Converging Lines: Eva Hesse and Sol LeWitt celebrates the close friendship between two of the most significant American artists of the postwar era: Eva Hesse (1936–1970) and Sol LeWitt (1928–2007). While Hesse’s and LeWitt’s practices diverged in innumerable, seemingly antithetical ways, this exhibition illuminates the crucial impact of their friendship on both their art and their lives, featuring many works that have not been publicly exhibited for decades.
Hesse and LeWitt first met in New York in the late 1950s. They and other artists, including Robert Mangold, Sylvia Plimack Mangold, and Robert Ryman, as well as the art critic Lucy R. Lippard, all lived within close proximity on the Bowery and supported one another in significant ways. In spite of the differences between their artistic processes, Hesse and LeWitt developed a close bond, evident in the extensive correspondence that ensued over the course of their friendship, which lasted more than a decade.
In 1970, immediately upon learning of Hesse’s premature death at the age of 34, LeWitt created Wall Drawing #46 in her honor for a show in Paris. The work consists of a wall covered with “not straight” pencil lines that LeWitt drew as a way of paying homage to the organic contours that were a hallmark of Hesse’s art. More than an isolated gesture of affection, Wall Drawing #46 demonstrates how Hesse’s artistic influence shaped LeWitt’s practice in indelible ways. Also on view will be iconic sculptures and exquisite drawings by Hesse that illustrate the reverse: how LeWitt influenced Hesse’s evolution as an artist.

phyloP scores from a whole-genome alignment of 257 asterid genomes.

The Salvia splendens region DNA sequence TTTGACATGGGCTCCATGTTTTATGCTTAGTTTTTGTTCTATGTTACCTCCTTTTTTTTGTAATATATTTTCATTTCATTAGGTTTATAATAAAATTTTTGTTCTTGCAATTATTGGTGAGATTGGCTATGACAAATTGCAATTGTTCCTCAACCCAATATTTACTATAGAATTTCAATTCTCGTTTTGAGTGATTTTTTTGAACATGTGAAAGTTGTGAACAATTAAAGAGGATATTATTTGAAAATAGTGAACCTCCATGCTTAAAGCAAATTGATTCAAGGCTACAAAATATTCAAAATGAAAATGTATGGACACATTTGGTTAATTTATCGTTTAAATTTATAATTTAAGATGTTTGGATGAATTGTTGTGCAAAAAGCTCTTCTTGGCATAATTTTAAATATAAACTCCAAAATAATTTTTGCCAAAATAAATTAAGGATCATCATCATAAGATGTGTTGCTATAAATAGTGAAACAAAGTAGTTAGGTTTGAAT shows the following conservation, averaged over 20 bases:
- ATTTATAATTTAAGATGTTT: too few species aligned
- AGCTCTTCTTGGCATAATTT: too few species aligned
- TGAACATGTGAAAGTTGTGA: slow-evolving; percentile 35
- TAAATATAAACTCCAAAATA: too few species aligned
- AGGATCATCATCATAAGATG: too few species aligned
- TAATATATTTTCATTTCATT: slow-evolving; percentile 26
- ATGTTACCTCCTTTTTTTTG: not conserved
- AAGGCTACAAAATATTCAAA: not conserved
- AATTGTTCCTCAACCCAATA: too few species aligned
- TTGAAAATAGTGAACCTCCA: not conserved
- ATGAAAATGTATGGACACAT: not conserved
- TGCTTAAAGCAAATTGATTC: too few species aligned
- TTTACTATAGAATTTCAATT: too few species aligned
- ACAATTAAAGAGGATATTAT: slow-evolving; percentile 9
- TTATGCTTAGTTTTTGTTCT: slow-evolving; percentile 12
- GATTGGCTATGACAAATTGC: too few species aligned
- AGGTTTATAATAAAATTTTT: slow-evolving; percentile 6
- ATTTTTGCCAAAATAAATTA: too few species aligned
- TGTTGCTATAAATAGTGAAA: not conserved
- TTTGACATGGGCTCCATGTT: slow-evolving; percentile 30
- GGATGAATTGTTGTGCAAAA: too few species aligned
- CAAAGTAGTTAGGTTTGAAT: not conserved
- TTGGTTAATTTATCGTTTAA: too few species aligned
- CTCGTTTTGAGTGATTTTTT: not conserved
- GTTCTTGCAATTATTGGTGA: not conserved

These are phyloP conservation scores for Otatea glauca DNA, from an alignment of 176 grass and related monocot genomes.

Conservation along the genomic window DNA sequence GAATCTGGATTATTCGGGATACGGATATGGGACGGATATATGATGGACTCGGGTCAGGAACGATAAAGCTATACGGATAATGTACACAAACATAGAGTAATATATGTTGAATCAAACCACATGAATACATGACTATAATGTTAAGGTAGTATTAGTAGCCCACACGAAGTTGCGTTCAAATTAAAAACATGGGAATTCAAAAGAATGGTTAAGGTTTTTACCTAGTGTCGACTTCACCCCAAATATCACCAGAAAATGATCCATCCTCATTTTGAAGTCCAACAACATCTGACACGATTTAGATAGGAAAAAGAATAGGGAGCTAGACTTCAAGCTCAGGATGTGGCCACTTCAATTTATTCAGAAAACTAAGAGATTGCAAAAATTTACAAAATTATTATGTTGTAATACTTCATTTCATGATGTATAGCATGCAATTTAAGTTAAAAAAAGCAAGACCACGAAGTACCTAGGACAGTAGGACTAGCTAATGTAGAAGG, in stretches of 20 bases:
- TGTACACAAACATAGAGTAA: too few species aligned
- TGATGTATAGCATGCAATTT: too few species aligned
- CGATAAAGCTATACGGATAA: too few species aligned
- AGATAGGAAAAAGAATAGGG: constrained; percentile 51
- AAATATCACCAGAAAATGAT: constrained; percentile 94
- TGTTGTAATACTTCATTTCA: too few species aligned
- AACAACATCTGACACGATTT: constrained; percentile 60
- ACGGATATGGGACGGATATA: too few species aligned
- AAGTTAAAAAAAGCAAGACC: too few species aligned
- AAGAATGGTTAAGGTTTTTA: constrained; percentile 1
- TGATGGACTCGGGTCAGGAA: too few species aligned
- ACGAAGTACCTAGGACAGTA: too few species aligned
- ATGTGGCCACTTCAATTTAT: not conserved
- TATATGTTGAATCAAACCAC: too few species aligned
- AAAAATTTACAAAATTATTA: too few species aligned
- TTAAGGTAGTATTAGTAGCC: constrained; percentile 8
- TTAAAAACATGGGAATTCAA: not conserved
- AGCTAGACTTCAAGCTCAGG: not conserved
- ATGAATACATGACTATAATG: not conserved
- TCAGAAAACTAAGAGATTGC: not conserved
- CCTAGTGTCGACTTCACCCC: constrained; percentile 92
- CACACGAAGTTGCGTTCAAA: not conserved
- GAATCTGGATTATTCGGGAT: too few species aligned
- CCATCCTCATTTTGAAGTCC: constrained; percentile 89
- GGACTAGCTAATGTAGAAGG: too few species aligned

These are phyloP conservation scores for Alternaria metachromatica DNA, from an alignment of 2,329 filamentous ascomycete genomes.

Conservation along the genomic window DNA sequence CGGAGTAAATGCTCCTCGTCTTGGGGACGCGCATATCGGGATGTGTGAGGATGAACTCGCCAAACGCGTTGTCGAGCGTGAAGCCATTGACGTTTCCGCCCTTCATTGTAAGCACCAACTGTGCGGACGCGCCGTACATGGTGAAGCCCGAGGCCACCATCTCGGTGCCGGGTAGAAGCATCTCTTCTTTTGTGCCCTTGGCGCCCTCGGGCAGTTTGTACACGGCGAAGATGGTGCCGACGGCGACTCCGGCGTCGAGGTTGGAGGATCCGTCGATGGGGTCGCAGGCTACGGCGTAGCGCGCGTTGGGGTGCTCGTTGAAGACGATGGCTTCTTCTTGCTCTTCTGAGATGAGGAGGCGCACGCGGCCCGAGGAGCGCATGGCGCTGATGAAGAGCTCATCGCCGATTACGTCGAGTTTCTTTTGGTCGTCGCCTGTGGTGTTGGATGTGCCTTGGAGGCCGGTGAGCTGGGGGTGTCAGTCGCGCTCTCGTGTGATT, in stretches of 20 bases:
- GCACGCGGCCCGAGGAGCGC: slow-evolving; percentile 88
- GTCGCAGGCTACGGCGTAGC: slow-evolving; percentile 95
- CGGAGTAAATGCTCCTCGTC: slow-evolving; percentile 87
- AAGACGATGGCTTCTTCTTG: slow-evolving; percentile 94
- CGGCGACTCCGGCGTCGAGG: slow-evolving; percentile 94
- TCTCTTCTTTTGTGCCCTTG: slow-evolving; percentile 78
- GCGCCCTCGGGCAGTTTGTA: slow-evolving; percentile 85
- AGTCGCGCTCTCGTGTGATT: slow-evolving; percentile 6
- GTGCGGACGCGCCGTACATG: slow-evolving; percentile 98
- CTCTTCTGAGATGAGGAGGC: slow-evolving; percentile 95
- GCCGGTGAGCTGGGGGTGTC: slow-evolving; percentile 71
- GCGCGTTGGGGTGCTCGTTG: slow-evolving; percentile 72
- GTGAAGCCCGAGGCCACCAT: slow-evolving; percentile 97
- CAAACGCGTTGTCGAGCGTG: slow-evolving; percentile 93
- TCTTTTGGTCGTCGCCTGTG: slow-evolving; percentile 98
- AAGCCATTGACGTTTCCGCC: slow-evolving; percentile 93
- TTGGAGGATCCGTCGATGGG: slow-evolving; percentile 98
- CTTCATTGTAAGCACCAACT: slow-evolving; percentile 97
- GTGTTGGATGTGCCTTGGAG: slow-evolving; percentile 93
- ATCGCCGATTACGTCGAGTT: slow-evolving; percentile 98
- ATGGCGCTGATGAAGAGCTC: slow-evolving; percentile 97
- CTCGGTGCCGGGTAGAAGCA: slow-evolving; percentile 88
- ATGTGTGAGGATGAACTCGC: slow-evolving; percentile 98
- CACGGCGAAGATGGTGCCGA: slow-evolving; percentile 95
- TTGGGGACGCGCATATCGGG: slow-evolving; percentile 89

Converging Lines: Eva Hesse and Sol LeWitt is organized by the Blanton Museum in Austin, Texas. A scholarly catalogue published in association with Yale University Press accompanies the exhibition and includes essays by Veronica Roberts, Lucy R. Lippard, and others.